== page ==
“I loved seeing everyone come together and laugh and catch up with each other,” Boyer said. “I want to commend Amanda McMichael for her well-paced, hilarious job as the emcee. Congratulations to all the nominees and winners of the Theatre Mask Awards. It was really fun!” 

Calendar Girls in attendance with Trophy Assistant Natalie Klick

McCreight said the awards ceremony went off without a hitch last Saturday.

“As always, there was lots of friendly chatter among theatre groups and cheering for each other when winners were announced,” she said. “I am loving the camaraderie among the actors, directors, crews and family. Can’t wait to do it all over again next year.”

Participating AFL groups in the Theatre Mask Awards include Act Two Theatre, Clayton Community Theatre, Goshen Theatre Project, Hawthorne Players, Kirkwood Theatre Guild, KTK Productions, Looking Glass Playhouse, Monroe Actors Stage Company, O’Fallon Theatre Works, Theatre Guild of Webster Groves, and Wentzville Connection Community Theatre.

The TMAs were judged by 29 volunteers who traversed a 35-mile radius in the St. Louis metropolitan area and metro-east Illinois region to assess eligible productions.

David Wicks Jr. is the Theatre Recognition Guild chairman. Keaton Treece was the 2022 TMA secretary and Jadienne Davidson is the 2023 TMA secretary.

Nominations and awards are listed on the website,

Cast and team of “A Curious Incident’

Arts For Life is a local not-for-profit arts organization dedicated to the healing power of the arts through its work with youth, the underserved, and the community, with its goal of “Making a Dramatic Difference.”

AFL is dedicated to promoting public awareness of local community theatre, encouraging excellence in the arts, and acknowledging the incredible people who are a part of it.

More information is on the website about the 23rd Best Performance Awards on July 2 at 2 p.m. at the Florissant Performing Arts Center. The BPAs have honored musical theater in community and youth productions since 1999.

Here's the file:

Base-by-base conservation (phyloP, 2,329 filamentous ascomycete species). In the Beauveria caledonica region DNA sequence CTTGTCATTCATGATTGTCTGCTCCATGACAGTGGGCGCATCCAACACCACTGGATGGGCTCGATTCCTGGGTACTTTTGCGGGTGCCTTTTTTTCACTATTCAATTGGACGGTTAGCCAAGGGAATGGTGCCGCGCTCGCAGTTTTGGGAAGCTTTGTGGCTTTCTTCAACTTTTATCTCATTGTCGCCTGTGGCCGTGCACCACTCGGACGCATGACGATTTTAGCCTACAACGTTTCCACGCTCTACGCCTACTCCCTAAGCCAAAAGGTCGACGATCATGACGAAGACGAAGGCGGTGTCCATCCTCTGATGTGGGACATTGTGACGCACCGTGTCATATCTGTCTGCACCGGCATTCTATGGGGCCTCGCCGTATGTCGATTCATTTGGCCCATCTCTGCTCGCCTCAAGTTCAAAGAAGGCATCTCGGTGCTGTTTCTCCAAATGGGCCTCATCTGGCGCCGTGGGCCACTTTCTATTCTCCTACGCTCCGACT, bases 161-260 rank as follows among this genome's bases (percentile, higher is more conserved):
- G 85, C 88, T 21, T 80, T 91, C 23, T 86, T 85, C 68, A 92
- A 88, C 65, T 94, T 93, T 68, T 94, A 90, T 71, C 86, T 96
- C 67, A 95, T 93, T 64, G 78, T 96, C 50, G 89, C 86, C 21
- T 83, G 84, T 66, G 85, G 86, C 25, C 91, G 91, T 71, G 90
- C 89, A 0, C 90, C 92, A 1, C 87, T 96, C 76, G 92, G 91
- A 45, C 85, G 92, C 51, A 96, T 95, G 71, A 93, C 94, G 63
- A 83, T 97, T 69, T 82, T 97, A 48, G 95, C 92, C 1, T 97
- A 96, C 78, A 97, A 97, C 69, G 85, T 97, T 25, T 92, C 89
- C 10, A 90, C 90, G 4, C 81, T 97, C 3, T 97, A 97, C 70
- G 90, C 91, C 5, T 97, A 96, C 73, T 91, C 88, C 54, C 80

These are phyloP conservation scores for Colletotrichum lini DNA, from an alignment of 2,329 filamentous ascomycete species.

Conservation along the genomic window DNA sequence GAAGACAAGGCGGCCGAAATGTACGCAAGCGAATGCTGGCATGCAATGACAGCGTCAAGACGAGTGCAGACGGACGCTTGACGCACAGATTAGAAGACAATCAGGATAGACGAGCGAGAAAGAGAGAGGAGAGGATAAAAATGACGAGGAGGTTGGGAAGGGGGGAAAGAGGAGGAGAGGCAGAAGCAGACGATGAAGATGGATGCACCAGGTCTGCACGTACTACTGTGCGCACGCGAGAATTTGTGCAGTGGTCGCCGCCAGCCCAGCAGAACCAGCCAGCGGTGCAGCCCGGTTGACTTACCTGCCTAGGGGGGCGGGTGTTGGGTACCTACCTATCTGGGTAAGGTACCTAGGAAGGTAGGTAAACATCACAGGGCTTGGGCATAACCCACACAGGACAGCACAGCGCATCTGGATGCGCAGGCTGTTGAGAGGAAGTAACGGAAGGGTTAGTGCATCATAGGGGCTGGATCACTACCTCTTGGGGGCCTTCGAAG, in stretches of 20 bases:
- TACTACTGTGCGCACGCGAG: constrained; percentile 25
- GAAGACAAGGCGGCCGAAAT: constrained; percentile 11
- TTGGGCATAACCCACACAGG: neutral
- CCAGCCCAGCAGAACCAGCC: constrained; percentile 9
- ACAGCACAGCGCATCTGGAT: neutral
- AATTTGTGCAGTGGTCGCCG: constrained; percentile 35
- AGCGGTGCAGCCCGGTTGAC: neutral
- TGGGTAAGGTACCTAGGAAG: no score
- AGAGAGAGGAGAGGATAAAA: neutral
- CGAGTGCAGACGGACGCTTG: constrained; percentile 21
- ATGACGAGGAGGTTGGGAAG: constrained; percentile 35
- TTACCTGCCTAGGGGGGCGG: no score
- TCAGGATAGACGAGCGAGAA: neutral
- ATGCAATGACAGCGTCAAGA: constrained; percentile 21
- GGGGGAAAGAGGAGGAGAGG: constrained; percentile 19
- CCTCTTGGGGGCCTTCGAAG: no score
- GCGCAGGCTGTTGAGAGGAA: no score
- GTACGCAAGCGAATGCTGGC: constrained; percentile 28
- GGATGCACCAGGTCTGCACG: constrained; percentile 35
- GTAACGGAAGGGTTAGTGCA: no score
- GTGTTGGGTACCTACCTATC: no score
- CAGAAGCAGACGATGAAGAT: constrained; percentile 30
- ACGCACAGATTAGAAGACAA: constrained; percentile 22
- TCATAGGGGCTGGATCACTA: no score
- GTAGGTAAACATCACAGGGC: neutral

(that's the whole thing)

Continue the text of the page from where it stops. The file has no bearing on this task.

For more information, email or visit the website,

Cover photo of “Calendar Girls” by Dan Donovan

Ben Ketcherside, who played William Shakespeare, in “Shakespeare in Love” at O’Fallon Theatre Works. Kim Klick Photo
Susan Wylie of “We Have Always Lived in the Castle” at O’Fallon Theatre Works. Kim Klick photo.

By Lynn Venhaus
Area theatergoers, you must see “Curious Incident of the Dog in the Night-Time,” now playing at the recently renamed Florissant Performing Arts Center, presented by Hawthorne Players through Nov. 13.

Opening night Friday was a testament to a production fulfilling its promise and meeting the moment, truly raising the bar for the entire St. Louis theater scene.

Knowing what Ken Clark is capable of as a director and scenic designer, and recognizing members of the cast and creative team, I purchased tickets to see it as a patron, not as a professional critic (do not review community/school theater) or an AFL judge (which I did for 10 years, but no longer in that role). My schedule does not permit me to get to everything I’d like to see, but lo and behold, Nov. 4 opened up.

Winner of five Tony Awards in 2015 and seven Olivier Awards in London, this immersive drama is one of the most unique theatrical experiences you will ever see — and also one of the most moving. Simon Stephens adapted the book by Mark Haddon, which takes us on a journey inside the brilliant mind of Christopher, who struggles to process everyday information, and has sensory perception issues.

Recent upgrades to the theater — the auditorium is part of the Florissant Civic Center — have enabled next-level technical work. The ‘Curious Incident’ creative team is the first to use the new projectors, and it adds so much.

However, technological bells and whistles are only as good as the creative minds behind the set, sound and lighting designs — bravo to lighting designer Eric Wennlund (his “The Spitfire Grill” was sublime, an AFL award winner), sound designer Jacob Baxley, who also composed the music score (!), and scenic and projection designer Ken Clark. Remarkable work.

Mike De Pope, Daniel Wolfe. Photo by Wolfe Creative Media Services.

Delivering the show’s heart, getting the ‘mind’ of the material right, is a tight ensemble. Dan Wolfe is exceptional as Christopher, and you can’t get up to leave immediately after the curtain call (standing O Friday), or you’ll miss his terrific coda. The youngster, who won a Best Performance Award from AFL last summer for “Annie,” displays how much effort he put into making Christopher as authentic as possible. It’s a tour de force.